I hope Google Wave recognizes that people want to technology to power their trusted digital communities – and not so much their “communications and collaboration” (sounds pretty sterile doesn’t it?). I can see how this technology has the potential to truly expand our comprehension of what a trusted community can become.

The power of these converging trends – Internet, “pull’ models, trust and community – is the treasure any tech business can capture for themselves. I suspect that if anyone will know how to use this treasure it will be Google. I am rooting for them.

Judy Shapiro

http://twitter.com/judyshapiro

What does …”But I am not in marketing means” really mean?

If you’re in marketing, I know you’ve heard it. You’re in a meeting, and the CFO or the technology person prefaces a marketing idea with that phrase, “but I’m not in marketing”. It can mean a few things depending on who is saying it. It can mean; “Don’t blame me if this is a stupid idea – after all I am not in marketing.” Or it can mean, “Even I, who do not work in marketing, can figure this problem out.”

Either way, the implication is clear – don’t attach any stigma to them in the high likelihood that the idea fails. It is, in other words, their disclaimer and they are throwing you under the bus.

That’s not so unexpected given the fate of marketing as the corporate sacrificial lamb. But the perpetuation of that type of thinking is entirely misguided because modern marketing should not be thought of as just a functional organization. It should be thought of as a company wide discipline inclusive of everyone that touches any part of the customer experience. That probably covers most people in most companies.

So once that new type of marketing thinking is adopted, let’s turn our attention to understanding what people really mean when they say it (beyond the obvious CYA dimension of the expression).

The answer lies in why Judy Consumer was born, back in the halls of the Bell Labs New Venture Group of Lucent Technology on this very day about a decade ago.  Judy Consumer I was in marketing then and my job was to help developers determine what (if any) market value their innovations may have. I had to thread lightly – after all each technology was the personal creation of a developer. I had to understand a technology clearly before I could give the developer the news about whether their technology “baby” could have market value or not.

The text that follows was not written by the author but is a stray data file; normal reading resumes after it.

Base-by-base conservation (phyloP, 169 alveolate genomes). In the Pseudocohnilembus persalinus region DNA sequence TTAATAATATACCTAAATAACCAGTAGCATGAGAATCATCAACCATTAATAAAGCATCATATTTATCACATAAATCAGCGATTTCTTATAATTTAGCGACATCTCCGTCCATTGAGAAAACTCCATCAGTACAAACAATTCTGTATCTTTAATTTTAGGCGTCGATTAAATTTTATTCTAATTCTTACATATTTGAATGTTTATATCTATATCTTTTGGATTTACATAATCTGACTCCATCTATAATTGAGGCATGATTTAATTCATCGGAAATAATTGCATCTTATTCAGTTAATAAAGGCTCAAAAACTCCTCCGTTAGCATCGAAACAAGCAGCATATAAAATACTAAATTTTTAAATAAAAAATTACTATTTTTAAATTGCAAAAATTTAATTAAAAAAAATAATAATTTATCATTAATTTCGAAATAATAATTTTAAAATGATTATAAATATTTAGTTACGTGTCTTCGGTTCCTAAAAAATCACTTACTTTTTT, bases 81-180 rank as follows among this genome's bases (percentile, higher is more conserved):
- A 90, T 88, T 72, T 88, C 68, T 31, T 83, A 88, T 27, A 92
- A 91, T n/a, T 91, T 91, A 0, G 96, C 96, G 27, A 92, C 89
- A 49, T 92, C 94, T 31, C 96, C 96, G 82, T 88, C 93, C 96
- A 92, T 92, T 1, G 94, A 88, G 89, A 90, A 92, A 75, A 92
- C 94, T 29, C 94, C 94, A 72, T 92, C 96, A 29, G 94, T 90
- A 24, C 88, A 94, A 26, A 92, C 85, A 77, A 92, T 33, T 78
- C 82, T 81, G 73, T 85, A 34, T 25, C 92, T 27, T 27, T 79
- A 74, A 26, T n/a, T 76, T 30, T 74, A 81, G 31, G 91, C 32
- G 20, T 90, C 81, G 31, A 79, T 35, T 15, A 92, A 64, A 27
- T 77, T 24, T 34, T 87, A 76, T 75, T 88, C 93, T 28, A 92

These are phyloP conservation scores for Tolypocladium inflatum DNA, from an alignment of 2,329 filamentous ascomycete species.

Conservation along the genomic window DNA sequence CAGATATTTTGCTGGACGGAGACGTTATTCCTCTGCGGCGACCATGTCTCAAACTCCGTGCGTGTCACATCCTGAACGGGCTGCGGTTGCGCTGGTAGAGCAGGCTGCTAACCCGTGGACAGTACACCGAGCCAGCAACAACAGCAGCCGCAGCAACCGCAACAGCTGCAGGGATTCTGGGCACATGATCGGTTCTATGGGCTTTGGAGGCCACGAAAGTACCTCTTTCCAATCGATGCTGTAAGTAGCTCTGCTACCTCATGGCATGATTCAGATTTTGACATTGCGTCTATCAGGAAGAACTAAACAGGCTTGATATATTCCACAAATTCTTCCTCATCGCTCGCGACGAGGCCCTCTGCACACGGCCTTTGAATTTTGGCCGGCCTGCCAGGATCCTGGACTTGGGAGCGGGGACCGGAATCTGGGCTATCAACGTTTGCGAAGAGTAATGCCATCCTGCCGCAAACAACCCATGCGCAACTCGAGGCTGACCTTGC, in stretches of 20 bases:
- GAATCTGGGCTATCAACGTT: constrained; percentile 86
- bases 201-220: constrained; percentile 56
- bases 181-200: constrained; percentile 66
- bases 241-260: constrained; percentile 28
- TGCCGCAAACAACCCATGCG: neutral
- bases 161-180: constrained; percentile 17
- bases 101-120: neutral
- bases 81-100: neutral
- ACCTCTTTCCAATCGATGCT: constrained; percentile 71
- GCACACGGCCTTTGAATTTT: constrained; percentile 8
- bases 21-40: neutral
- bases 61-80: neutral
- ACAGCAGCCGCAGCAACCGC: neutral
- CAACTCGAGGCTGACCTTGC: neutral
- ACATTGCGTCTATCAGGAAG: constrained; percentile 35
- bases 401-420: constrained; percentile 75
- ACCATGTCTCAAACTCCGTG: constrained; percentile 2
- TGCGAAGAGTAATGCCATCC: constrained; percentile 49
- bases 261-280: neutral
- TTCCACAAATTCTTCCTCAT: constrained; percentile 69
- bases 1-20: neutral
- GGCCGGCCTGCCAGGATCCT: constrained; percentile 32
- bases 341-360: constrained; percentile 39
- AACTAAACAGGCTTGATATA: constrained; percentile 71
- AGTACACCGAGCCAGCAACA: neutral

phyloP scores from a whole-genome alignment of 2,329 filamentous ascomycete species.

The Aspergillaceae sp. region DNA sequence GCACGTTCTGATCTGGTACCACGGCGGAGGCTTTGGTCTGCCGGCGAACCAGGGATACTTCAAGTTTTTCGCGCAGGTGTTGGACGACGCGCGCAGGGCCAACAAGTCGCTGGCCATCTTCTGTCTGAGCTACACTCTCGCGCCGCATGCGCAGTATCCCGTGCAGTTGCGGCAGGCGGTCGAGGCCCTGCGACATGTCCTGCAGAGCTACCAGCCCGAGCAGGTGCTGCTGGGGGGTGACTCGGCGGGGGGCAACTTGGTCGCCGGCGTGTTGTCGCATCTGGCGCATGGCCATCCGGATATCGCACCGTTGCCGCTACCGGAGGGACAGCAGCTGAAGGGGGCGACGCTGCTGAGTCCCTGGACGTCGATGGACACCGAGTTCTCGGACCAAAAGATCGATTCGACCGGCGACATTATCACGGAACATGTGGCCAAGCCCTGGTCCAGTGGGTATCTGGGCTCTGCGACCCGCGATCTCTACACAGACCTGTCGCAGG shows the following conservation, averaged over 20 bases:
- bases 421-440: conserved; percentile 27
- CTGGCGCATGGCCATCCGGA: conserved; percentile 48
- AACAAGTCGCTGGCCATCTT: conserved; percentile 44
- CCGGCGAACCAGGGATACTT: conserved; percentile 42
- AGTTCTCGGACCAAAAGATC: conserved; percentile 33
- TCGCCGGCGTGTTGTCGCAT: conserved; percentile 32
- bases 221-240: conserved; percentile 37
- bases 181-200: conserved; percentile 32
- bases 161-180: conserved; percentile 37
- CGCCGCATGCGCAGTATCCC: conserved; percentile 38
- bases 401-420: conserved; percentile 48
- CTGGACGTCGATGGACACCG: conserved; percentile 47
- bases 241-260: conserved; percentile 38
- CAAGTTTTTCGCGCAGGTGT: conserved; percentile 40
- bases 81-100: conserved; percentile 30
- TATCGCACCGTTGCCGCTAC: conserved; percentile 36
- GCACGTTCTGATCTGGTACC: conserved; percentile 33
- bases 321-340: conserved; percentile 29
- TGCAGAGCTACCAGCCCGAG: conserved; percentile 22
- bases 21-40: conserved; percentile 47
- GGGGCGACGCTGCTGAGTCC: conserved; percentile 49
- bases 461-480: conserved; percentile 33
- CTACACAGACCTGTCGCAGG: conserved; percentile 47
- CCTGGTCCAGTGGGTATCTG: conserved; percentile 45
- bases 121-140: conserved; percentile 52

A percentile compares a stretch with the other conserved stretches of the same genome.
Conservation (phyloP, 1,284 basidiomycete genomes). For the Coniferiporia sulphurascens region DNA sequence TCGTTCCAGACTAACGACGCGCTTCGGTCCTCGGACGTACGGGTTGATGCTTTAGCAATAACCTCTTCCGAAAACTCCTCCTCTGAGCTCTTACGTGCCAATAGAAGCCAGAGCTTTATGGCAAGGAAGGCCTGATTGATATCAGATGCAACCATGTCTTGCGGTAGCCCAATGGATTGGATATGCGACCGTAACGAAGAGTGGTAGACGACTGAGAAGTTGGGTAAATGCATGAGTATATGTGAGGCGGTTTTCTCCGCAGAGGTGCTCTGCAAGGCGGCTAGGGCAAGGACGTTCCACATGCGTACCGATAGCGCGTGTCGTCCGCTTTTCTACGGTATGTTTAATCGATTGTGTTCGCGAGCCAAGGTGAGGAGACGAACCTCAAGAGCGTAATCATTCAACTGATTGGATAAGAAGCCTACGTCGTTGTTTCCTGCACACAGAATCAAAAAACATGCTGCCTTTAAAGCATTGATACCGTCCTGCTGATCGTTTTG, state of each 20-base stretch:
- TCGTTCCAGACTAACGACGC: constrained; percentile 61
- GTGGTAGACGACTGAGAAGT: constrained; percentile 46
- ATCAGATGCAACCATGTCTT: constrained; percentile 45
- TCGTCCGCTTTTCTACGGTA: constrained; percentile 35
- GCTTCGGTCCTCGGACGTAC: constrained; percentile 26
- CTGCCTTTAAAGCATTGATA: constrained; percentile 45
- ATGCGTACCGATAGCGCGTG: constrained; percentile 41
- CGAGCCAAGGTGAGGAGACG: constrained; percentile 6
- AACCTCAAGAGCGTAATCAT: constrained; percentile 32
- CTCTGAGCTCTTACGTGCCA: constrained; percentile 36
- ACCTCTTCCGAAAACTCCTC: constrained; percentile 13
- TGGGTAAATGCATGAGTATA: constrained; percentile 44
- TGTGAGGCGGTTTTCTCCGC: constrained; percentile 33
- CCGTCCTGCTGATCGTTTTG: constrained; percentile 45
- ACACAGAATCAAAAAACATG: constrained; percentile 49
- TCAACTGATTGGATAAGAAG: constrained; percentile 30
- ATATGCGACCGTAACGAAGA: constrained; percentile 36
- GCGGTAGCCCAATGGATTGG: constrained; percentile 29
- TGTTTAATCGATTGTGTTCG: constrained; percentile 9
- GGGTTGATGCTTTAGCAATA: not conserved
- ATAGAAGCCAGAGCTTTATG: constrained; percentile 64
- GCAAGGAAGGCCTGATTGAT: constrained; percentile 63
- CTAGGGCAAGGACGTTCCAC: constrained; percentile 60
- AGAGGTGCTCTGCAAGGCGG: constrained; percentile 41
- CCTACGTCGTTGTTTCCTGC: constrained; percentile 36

But getting a good understanding of a technology proved to be more of a challenge than you might think. Developers, as brilliant as they are, tend to be quite esoteric when describing the benefits of a technology. In other words, more often than not, when a developer explained a certain technology to me, I had no idea why anyone would use it.

It was then that Judy Consumer made her debut. I was working on a cool audio technology (5 point surround sound delivered with just 2 speakers), but the developer would speak in terms of decibel and sound perimeter and so forth. I understood the basics, but not the real benefit.

Then, in a moment of inspiration (or frustration – who knows), I told the developer, “Talk to me like I am Judy Consumer and not an employee here. Pretend you are explaining this technology to a friend in a coffee shop”. Then, I could see the light in his eyes and he started to describe why Judy Consumer would love this innovation.

It was then that I began to use the notion of Judy Consumer to help me get developers in the right frame of mind. I needed Judy Consumer to take these clever developers out of their technical world and into the real world where Judy Consumers really live.

But as I continued to use Judy Consumer over the years she helped me understand the phrase, “But I’m not in marketing” better. She helped me realize that what people really mean to say is that they don’t believe they could put themselves in the shoes of a Judy Consumer and see the world through her eyes. They lacked confidence that they had the imagination to get it right.

This is what people mean when they say they are not in marketing. And to some degree they are right. The ability to understand how someone else will respond to technology is what often separates the “marketing pro’s” from the hacks. But that does not let everyone else off the hook. Great marketers learn how to train their corporate and technology partners into seeing the world from the perspective of Judy Consumer.

That’s why I have become so attached to her. She helps me teach everyone in a company that they too are in marketing and Judy Consumer likes the company.

Judy Shapiro

http://twitter.com/judyshapiro